Sunday, 29 April 2012

The Problems with Naive Realism

Naive realism, also referred to as common sense realism is a realist theory of perception, which holds we have direct awareness of the external world as it really is. A number of metaphors have been used to describe naive realism, Barry Maund describes naive realism as an window model of perception. Our use of the senses is tantamount to simply opening a window onto the external world. The use of senses discovers the world with its sights, sounds, tastes, smells and textures and represents them to us exactly as they are. Another metaphor oft used to describe the tenets of Naive realism is the camera shot model of perception, applying the metaphor to visual experiences only. The underlying idea is that looking at the world is analogous to taking a picture of the world and reproducing an exact picture of the contents and qualities of the world. The naivety of naive realism lies in the fact naive realism is a pre-scientific and pre-conceptual view of perception. For a great deal of the 20th Century Naive Realism was a distinctly unfashionable view of perception with indirect realism and sense datum theories ruling the day. 

The naive realist makes several claims about perception which should be fully and clearly outlined before we go onto discuss objections to the theory. 

  1. Objects exist independently of any perception of them. 
  2. Perception gives us immediate and direct perceptual contact with independent material objects.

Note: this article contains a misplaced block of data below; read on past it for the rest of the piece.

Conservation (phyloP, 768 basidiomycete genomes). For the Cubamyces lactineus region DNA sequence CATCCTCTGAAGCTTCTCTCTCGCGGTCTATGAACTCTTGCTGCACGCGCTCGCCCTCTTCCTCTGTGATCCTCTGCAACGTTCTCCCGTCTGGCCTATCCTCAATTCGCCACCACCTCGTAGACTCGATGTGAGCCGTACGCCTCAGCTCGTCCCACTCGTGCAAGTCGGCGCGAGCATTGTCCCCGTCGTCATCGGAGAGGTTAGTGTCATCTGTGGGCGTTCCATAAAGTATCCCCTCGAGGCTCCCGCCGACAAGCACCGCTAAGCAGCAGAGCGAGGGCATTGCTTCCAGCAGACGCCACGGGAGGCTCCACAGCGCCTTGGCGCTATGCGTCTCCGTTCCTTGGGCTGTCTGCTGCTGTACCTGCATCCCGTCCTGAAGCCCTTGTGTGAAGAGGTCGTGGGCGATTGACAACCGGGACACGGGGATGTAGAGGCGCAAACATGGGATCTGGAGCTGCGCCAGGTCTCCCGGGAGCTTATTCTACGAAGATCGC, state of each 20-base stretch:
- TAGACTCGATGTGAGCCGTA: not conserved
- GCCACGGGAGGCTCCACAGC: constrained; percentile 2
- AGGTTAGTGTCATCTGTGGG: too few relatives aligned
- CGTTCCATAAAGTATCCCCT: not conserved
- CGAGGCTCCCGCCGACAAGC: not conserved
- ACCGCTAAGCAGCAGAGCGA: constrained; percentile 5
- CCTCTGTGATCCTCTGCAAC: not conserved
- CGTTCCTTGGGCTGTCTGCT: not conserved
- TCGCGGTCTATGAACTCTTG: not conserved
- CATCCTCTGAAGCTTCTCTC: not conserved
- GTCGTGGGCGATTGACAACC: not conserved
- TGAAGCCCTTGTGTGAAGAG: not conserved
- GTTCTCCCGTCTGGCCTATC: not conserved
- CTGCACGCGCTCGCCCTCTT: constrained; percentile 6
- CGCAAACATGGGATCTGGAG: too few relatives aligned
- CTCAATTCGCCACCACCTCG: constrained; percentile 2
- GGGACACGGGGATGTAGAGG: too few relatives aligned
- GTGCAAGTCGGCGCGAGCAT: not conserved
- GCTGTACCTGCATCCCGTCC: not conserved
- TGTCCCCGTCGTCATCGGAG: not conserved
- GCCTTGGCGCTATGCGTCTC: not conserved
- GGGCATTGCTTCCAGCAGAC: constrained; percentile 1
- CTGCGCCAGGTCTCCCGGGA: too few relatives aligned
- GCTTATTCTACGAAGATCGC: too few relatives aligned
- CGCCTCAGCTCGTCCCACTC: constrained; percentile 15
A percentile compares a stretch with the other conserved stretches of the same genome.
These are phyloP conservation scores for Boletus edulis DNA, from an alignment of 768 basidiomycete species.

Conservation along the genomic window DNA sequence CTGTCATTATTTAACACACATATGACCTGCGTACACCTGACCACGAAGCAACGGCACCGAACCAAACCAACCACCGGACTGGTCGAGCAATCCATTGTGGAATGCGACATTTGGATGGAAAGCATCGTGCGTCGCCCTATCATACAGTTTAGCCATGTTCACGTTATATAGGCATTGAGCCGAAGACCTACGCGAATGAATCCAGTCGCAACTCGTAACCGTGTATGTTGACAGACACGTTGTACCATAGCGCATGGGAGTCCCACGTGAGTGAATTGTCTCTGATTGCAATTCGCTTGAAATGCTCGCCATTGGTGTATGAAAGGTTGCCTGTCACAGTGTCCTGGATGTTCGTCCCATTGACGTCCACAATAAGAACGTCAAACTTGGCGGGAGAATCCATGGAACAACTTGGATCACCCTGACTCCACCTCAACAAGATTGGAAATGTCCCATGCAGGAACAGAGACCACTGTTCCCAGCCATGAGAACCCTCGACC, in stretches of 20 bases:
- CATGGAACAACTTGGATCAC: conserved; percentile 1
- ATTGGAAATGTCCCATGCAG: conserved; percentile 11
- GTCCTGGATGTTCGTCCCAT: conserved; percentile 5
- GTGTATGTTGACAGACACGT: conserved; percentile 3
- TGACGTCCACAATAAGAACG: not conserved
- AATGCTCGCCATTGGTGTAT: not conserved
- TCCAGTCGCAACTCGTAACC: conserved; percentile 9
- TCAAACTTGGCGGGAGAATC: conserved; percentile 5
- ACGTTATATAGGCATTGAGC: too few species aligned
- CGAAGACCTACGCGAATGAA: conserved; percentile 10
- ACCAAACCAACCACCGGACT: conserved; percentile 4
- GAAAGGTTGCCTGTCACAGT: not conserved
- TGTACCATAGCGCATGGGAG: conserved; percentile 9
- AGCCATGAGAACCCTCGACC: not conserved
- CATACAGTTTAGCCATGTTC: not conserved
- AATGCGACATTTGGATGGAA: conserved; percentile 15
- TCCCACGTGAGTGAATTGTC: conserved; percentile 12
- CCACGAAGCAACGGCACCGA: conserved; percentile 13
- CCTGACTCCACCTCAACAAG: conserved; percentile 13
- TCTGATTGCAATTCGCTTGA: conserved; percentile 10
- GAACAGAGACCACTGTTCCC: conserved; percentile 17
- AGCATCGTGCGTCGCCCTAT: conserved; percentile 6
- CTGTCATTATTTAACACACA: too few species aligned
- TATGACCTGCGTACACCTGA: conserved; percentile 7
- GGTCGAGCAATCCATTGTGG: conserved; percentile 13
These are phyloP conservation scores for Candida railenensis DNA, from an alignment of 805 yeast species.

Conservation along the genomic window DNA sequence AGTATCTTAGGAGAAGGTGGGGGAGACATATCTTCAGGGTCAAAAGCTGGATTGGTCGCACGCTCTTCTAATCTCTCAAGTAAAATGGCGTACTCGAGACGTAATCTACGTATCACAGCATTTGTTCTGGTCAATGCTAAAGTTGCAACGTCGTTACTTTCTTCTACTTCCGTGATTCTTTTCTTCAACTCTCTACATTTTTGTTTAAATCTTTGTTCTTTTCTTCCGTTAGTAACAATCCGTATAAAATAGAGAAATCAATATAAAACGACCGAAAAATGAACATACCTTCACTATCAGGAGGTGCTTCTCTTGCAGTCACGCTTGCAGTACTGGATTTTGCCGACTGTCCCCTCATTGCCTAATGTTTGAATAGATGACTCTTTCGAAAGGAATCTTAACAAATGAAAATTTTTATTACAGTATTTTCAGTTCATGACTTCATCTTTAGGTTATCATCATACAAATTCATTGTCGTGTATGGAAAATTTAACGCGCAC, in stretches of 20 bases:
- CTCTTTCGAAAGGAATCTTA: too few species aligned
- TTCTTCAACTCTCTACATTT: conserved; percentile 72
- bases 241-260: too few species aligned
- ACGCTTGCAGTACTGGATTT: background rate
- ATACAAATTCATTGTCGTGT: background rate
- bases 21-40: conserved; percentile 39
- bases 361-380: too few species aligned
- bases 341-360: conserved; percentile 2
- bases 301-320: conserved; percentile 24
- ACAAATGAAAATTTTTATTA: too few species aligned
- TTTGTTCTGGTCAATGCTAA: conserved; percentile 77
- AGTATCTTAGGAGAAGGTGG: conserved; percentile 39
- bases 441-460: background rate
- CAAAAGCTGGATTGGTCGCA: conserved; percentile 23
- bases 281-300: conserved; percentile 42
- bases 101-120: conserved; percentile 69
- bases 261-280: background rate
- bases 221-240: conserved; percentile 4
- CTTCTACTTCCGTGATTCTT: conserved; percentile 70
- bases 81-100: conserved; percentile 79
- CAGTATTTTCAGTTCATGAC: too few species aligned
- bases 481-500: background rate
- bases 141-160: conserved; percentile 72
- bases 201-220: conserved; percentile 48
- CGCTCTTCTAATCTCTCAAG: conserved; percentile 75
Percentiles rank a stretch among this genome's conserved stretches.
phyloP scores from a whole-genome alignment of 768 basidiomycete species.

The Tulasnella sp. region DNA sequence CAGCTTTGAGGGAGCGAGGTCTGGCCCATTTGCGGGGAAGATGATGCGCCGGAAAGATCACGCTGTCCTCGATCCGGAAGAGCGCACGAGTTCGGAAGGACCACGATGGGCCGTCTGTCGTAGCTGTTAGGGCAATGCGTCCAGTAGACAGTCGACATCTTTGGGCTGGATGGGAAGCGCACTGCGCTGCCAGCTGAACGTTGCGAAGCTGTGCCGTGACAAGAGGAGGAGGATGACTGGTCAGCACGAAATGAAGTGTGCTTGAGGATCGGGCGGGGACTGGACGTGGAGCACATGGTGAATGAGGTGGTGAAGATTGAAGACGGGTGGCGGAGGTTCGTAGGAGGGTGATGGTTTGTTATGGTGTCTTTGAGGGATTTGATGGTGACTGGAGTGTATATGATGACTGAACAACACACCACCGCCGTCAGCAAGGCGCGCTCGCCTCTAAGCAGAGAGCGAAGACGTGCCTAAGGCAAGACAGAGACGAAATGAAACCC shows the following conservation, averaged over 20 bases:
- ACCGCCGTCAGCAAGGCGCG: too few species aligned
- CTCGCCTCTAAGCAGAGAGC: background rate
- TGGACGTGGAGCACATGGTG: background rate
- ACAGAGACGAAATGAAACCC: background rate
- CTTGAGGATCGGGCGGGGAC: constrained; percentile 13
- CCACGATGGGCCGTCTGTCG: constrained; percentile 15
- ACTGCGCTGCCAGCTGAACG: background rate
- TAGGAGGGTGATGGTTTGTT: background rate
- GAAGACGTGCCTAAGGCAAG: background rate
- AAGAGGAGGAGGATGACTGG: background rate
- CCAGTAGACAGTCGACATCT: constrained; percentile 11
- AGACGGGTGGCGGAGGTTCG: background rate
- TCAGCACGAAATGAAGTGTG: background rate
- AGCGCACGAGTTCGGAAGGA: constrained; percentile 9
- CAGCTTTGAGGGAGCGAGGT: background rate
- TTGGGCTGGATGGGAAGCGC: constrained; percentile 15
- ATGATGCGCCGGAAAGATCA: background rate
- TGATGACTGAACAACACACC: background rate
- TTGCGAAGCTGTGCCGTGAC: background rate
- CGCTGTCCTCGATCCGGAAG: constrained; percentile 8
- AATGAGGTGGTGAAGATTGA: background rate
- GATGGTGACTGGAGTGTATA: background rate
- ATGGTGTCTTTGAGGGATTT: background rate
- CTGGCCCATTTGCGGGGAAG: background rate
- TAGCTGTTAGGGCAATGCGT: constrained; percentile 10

3. Perceptions of these independent objects exactly resemble the 
  4. Independent objects are the cause of our perceptual experiences. 
  5. The perceiver contributes nothing to the perception and merely passively records the objects of perception. 
With all that we know about physics and perception is the theory of naive realism, really tenable? 

Problems for Naive Realism 

1. Problem of Secondary Qualities and Other Scientific Problems
  • Our knowledge of Newtonian and non Newtonian physics seems to tell us that material objects do not have some of the inherent properties to which common sense would attribute to them. For example we know that colors arise from the micro physical surface structure of objects. The colors we perceive are caused by how the micro physical structure of objects reflects or absorbs light. It seems that in the objective world independent of biased perceivers these qualities do not exist. It's questionable whether a distinction between Secondary and Primary Qualities makes sense, Bishop Berkeley pointed out it wasn't possible conceive of a colorless object. While A.N Whithead described the separation of Primary and Secondary Qualities as a scientific abstraction which has been falsely taken a objective truth.